City Hires First Taxpayer Advocate
New York City recently hired Diana Leyden as the city’s first taxpayer advocate, a new position created by Finance Commissioner Jacques Jiha. Leyden is a law professor from Connecticut and has run a free income-tax clinic for low-income taxpayers in Hartford for the past 16 years. According to the website, the purpose of the Office of the Taxpayer Advocate is to help taxpayers solve their NYC tax issues after they’ve made attempts to fix them with the Department of Finance on their own.
The source of complaints to Ms. Leyden are likely to be the city’s web of 11 major categories of taxes, from property taxes to taxes on income, sales, corporations, real estate transfers, and mortgages. Then there is the unincorporated business tax, the cigarette tax, commercial-rent tax, and hotel-room-occupancy tax.
The biggest and most complex city tax is the city property tax. It’s on track to raise $22.3 billion this year, according to the city’s June financial plan. This tax generates the most complaints. The New York City tax commission, which handles formal legal challenges to assessment, received 52,221 applications in 2014 for $177.6 billion in tax bills and held 24,221 hearings last year.
The Office of the Taxpayer Advocate is independent from other parts of the Department of Finance. The Taxpayer Advocate reports directly to the Commissioner of Finance and can recommend policy changes or request that the Department of Finance take action on behalf of NYC taxpayers.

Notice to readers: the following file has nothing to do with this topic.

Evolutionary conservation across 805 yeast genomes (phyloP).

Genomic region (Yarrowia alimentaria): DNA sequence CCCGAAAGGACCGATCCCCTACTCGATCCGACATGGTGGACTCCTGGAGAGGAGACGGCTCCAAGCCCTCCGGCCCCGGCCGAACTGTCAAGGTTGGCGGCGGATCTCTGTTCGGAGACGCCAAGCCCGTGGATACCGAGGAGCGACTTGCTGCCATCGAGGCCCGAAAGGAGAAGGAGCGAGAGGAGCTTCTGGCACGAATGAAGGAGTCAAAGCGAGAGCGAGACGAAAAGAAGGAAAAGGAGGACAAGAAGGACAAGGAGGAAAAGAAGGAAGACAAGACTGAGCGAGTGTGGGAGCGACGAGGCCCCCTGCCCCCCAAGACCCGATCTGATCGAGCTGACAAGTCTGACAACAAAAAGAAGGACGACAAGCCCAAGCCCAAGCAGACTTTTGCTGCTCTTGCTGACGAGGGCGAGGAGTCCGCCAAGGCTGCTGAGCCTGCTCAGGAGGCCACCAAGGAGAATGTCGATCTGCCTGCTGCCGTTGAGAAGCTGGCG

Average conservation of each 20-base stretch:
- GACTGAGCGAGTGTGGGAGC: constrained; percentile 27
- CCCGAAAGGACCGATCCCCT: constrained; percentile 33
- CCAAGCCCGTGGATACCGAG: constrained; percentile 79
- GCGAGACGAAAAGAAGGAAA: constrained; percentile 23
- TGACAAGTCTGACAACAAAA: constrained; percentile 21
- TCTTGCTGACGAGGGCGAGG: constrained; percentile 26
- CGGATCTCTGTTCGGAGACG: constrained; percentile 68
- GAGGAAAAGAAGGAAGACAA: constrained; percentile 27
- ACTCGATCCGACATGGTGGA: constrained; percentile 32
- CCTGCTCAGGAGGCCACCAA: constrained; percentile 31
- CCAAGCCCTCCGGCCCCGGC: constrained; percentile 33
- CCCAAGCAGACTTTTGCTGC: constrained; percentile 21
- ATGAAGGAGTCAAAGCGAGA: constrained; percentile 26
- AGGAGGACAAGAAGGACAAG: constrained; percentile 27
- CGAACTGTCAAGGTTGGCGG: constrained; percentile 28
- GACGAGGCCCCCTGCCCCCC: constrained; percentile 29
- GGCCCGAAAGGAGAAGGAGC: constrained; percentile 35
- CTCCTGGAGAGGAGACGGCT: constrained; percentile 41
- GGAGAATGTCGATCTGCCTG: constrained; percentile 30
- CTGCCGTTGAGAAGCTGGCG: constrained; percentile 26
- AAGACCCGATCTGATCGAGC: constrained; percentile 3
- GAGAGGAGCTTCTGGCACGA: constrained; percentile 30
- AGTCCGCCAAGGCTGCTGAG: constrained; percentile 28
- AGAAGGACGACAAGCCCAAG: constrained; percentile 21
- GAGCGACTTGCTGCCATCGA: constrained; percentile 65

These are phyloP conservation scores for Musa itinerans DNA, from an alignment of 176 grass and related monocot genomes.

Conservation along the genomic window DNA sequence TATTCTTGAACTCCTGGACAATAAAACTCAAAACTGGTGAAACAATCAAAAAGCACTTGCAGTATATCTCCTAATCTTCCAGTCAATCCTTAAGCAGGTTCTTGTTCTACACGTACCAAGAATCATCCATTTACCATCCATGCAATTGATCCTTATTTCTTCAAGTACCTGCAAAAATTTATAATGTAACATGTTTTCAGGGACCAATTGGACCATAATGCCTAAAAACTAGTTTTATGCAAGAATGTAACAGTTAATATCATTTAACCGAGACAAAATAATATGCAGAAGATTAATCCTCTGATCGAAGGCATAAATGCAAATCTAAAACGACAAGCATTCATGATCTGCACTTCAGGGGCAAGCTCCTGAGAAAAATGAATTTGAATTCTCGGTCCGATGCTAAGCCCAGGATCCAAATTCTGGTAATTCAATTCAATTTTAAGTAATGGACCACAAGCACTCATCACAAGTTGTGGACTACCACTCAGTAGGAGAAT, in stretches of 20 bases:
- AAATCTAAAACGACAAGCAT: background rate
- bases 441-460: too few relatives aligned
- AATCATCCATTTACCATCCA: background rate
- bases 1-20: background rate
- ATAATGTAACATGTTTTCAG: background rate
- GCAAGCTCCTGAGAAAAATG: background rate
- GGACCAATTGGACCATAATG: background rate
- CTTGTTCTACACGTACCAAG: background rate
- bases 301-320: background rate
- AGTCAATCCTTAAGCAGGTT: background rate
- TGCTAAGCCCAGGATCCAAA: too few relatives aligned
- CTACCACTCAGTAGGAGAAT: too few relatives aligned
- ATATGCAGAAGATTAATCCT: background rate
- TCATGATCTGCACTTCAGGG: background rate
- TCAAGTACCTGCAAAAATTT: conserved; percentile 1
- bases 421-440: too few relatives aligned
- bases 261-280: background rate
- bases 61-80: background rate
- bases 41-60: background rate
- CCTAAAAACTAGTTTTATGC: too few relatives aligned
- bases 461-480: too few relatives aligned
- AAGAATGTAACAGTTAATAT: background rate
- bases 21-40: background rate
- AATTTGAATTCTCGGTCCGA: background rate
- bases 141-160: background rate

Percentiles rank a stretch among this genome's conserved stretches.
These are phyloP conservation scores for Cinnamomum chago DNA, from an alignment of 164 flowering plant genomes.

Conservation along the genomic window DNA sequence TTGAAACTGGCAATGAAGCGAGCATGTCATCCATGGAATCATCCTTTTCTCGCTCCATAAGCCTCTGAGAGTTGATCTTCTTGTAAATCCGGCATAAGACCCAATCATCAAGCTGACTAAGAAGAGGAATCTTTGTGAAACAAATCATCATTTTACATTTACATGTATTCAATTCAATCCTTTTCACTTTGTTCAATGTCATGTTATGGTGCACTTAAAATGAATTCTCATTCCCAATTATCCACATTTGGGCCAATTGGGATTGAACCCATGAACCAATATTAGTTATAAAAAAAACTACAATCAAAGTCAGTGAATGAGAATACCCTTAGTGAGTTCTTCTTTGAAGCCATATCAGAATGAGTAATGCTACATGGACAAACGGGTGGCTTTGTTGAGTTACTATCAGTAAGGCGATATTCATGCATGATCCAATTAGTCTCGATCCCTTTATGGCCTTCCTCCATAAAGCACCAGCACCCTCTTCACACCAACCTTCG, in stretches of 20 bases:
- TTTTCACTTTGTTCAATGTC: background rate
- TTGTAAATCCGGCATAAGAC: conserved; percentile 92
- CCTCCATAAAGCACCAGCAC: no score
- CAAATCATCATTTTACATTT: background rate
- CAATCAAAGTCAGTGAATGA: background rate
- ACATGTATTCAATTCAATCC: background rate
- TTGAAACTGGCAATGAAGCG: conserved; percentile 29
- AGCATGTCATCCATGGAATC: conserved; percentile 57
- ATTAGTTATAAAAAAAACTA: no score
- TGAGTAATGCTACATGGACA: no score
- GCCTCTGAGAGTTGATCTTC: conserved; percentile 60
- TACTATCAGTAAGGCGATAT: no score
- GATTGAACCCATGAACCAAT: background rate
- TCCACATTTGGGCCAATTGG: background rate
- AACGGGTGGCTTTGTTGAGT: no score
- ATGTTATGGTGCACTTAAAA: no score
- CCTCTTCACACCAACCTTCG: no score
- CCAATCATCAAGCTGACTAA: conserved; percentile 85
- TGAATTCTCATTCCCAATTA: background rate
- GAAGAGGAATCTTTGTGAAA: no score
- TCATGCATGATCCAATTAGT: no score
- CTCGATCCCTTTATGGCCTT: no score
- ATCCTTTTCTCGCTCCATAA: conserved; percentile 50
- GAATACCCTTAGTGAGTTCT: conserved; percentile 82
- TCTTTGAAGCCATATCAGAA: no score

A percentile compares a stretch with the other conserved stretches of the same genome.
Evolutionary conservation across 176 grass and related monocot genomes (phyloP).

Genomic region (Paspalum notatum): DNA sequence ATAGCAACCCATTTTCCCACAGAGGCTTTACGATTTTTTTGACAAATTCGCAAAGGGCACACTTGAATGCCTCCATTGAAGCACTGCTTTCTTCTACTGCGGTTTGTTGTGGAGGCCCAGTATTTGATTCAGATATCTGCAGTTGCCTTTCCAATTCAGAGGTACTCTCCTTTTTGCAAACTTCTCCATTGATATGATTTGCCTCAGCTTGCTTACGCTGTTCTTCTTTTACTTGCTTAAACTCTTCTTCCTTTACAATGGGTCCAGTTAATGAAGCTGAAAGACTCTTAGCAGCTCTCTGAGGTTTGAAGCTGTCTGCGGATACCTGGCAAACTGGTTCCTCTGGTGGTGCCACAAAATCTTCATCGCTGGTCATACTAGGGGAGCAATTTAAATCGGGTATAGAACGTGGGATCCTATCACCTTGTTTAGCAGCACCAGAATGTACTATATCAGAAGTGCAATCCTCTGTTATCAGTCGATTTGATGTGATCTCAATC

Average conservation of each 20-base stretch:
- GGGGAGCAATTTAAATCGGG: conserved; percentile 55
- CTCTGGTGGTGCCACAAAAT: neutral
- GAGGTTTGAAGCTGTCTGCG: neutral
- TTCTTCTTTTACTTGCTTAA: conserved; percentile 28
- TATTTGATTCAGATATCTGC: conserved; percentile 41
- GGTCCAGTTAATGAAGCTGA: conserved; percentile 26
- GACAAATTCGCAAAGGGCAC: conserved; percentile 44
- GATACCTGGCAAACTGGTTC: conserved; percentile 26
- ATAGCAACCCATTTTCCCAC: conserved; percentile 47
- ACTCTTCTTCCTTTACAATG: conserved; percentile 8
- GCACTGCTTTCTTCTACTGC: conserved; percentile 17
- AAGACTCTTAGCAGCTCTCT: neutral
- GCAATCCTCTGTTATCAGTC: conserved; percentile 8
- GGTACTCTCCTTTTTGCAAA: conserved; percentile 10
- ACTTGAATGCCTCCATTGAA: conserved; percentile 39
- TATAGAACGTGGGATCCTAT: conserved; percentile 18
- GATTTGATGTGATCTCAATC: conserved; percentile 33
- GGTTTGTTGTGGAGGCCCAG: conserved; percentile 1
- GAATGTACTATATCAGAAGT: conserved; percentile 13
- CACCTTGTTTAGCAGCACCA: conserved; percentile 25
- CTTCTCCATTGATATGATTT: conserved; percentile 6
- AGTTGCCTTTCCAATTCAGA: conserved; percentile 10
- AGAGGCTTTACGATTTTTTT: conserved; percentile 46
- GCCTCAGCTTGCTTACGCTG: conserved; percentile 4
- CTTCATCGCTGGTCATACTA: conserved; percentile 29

If your issue meets at least one of the following guidelines, the Office of the Taxpayer Advocate can help you:
- You have made a reasonable attempt to solve your inquiry or complaint with the Department of Finance. Your inquiry or complaint has not been fixed or you have not received a timely response.
- You believe you can show that the Department of Finance is applying the tax laws, regulations, or policies unfairly or incorrectly, or has injured or will injure your Taxpayer Rights.
- You face a threat of immediate harmful action (e.g., seizure of your funds or property) by the Department of Finance for a debt you believe you can show is not owed.
- You face a threat of immediate harmful action (e.g., seizure of your funds or property) by the Department of Finance for a debt you believe you can show is incorrect, unfair, or illegal.
- You believe you can show that you will suffer damage that is beyond repair or a long-term harmful impact if relief is not granted.
- You believe you can show that your problem also affects other similar taxpayers and is a problem with the Department of Finance’s systems or processes.
- You believe you can show that the rare facts in your case justify help from the Office of the Taxpayer Advocate.
- You believe you can show that there is a compelling public policy reason why you should get help from the Office of the Taxpayer Advocate.
The Office of the Taxpayer Advocate cannot help you if:
- You have not made a reasonable attempt to obtain relief through normal Department of Finance channels, including contacting 3-1-1.
- You are asking for legal or tax return preparation advice.
- You are trying to file or have filed a case with the Tax Commission, Tax Appeals Tribunal, or a New York State court.
- You are appealing an unfavorable decision from the Tax Commission, Tax Appeal Tribunal, or New York State court.
- You are claiming that a NYC tax law or tax system violates the New York State or U.S. Constitution.
- The Taxpayer Advocate determines that the focus of your inquiry only involves frivolous strategies intended to avoid or delay filing or paying New York City taxes.